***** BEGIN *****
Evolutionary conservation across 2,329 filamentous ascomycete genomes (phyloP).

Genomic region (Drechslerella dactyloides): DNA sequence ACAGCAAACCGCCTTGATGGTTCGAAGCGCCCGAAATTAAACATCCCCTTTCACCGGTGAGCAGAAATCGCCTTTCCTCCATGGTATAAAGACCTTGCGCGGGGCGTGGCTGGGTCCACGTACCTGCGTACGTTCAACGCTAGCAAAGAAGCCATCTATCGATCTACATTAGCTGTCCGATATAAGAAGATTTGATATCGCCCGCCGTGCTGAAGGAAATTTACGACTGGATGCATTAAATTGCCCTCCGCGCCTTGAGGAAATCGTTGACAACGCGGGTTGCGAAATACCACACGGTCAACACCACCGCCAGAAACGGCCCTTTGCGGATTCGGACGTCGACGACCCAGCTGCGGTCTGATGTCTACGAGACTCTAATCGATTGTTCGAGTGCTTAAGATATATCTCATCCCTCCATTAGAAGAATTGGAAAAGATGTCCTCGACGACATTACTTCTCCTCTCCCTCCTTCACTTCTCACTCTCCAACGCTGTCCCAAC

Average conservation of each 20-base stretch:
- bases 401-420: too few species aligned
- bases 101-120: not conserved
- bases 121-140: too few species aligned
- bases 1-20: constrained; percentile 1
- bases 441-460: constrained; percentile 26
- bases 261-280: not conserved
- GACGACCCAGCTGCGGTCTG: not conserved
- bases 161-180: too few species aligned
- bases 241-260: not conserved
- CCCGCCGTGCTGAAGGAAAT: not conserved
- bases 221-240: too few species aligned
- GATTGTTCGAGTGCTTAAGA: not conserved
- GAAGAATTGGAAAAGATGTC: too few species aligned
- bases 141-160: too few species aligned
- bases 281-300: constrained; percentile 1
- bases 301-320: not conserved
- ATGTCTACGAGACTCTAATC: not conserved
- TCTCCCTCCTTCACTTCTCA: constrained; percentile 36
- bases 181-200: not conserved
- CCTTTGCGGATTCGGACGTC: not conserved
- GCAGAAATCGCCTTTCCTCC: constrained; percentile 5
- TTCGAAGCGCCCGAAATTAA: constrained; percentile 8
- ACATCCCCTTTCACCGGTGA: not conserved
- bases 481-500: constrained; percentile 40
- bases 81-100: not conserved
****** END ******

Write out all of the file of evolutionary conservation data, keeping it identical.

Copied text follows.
Evolutionary conservation across 2,329 filamentous ascomycete genomes (phyloP).

Genomic region (Drechslerella dactyloides): DNA sequence ACAGCAAACCGCCTTGATGGTTCGAAGCGCCCGAAATTAAACATCCCCTTTCACCGGTGAGCAGAAATCGCCTTTCCTCCATGGTATAAAGACCTTGCGCGGGGCGTGGCTGGGTCCACGTACCTGCGTACGTTCAACGCTAGCAAAGAAGCCATCTATCGATCTACATTAGCTGTCCGATATAAGAAGATTTGATATCGCCCGCCGTGCTGAAGGAAATTTACGACTGGATGCATTAAATTGCCCTCCGCGCCTTGAGGAAATCGTTGACAACGCGGGTTGCGAAATACCACACGGTCAACACCACCGCCAGAAACGGCCCTTTGCGGATTCGGACGTCGACGACCCAGCTGCGGTCTGATGTCTACGAGACTCTAATCGATTGTTCGAGTGCTTAAGATATATCTCATCCCTCCATTAGAAGAATTGGAAAAGATGTCCTCGACGACATTACTTCTCCTCTCCCTCCTTCACTTCTCACTCTCCAACGCTGTCCCAAC

Average conservation of each 20-base stretch:
- bases 401-420: too few species aligned
- bases 101-120: not conserved
- bases 121-140: too few species aligned
- bases 1-20: constrained; percentile 1
- bases 441-460: constrained; percentile 26
- bases 261-280: not conserved
- GACGACCCAGCTGCGGTCTG: not conserved
- bases 161-180: too few species aligned
- bases 241-260: not conserved
- CCCGCCGTGCTGAAGGAAAT: not conserved
- bases 221-240: too few species aligned
- GATTGTTCGAGTGCTTAAGA: not conserved
- GAAGAATTGGAAAAGATGTC: too few species aligned
- bases 141-160: too few species aligned
- bases 281-300: constrained; percentile 1
- bases 301-320: not conserved
- ATGTCTACGAGACTCTAATC: not conserved
- TCTCCCTCCTTCACTTCTCA: constrained; percentile 36
- bases 181-200: not conserved
- CCTTTGCGGATTCGGACGTC: not conserved
- GCAGAAATCGCCTTTCCTCC: constrained; percentile 5
- TTCGAAGCGCCCGAAATTAA: constrained; percentile 8
- ACATCCCCTTTCACCGGTGA: not conserved
- bases 481-500: constrained; percentile 40
- bases 81-100: not conserved